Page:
America has suffered few invasions during its proud history, and most of those that it did endure were of British origin. There was that famous ride of the silversmith, Paul Revere, back in 1775 when he rode through the countryside warning settlers that the Brits were headed their way - but that was more than a full year prior to us declaring our independence, so the Redcoats probably saw their trek into the colonies more as domestic housekeeping rather than an invasion.
The British were back fighting us during the War of 1812 when the evil buggers drove Dolly Madison from the White House and then burned it down. A Mexican army under the command of General Pancho Villa crossed our southern border and attacked Columbus, New Mexico, in the early 20th century - before quickly scurrying back home.
But it was fifty years ago today when one of the most significant invasions in our national history began, and it was also British in origin. On February 7, 1964, the British band, the Beatles, four skinny young men from Liverpool, England, wearing collarless jackets and mop-top haircuts, landed at the newly named John F. Kennedy International Airport in New York City - and the British Invasion was on!
Two days after getting off the plane at JFK, the Beatles appeared on the Ed Sullivan Show, sang a few songs, and redefined the country's youth culture. Dozens and dozens of British singers and groups washed up on America's shores in the wake of the Beatles.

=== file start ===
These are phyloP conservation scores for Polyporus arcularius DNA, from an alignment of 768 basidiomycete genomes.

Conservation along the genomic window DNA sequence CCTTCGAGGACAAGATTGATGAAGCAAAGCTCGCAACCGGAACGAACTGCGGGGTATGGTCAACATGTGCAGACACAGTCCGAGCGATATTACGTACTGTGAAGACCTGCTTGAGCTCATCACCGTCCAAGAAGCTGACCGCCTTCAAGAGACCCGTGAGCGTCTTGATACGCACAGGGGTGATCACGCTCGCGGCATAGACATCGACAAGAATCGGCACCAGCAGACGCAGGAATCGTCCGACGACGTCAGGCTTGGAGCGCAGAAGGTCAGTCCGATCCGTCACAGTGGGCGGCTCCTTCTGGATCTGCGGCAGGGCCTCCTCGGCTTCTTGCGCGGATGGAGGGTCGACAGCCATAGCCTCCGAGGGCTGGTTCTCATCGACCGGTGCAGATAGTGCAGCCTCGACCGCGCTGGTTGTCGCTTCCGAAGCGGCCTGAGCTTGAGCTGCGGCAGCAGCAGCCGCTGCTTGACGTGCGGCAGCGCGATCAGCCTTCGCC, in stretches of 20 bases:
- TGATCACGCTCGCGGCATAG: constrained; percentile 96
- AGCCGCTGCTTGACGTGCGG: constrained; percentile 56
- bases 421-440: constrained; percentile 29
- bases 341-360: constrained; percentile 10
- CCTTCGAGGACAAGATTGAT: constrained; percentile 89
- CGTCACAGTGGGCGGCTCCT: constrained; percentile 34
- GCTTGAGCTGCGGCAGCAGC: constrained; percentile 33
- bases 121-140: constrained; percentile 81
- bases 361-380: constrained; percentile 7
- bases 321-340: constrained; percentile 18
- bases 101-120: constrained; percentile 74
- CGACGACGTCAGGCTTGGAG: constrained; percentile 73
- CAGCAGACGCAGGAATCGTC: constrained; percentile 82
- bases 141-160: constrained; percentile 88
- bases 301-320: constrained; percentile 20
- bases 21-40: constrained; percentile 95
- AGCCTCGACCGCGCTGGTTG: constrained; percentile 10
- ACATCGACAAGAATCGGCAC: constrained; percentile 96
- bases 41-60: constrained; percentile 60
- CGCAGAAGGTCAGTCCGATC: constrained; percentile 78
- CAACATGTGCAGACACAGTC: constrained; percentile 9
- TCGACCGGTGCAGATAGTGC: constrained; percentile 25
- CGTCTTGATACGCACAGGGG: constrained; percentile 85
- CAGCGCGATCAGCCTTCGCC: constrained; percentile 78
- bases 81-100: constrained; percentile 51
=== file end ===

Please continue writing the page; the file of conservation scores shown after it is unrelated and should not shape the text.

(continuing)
Besides the highly prolific Beatles, the invasion included groups such as the Rolling Stones, the Dave Clark Five, Herman's Hermits, Gerry and the Pacemakers, the Zombies, the Animals, the Spencer Davis Group, Wayne Fontana and the Mindbenders, the Hollies, the Kinks, the Troggs, Manfred Mann, the Tremeloes, and the Who. There were duos like Chad and Jeremy and Peter and Gordon - and individual artists including such greats as Donovan, Petula Clark, Lulu, and Dusty Springfield. All of those, and many, many more!
The only one of those groups that I personally saw was Herman's Hermits who put on a great show at the Officer's Club at Ft. Eustis, Virginia, in the early 1970's as their fame was ebbing. Of course, the Rolling Stones are still kicking, so I might get to see them one day when they are playing the casino circuit!
The Beatles opened America to great music and interesting times. The songs of the invaders formed the soundtrack of my youth, and their melodic messages inspired massive social change. It truly was an invasion - and it began fifty years ago today!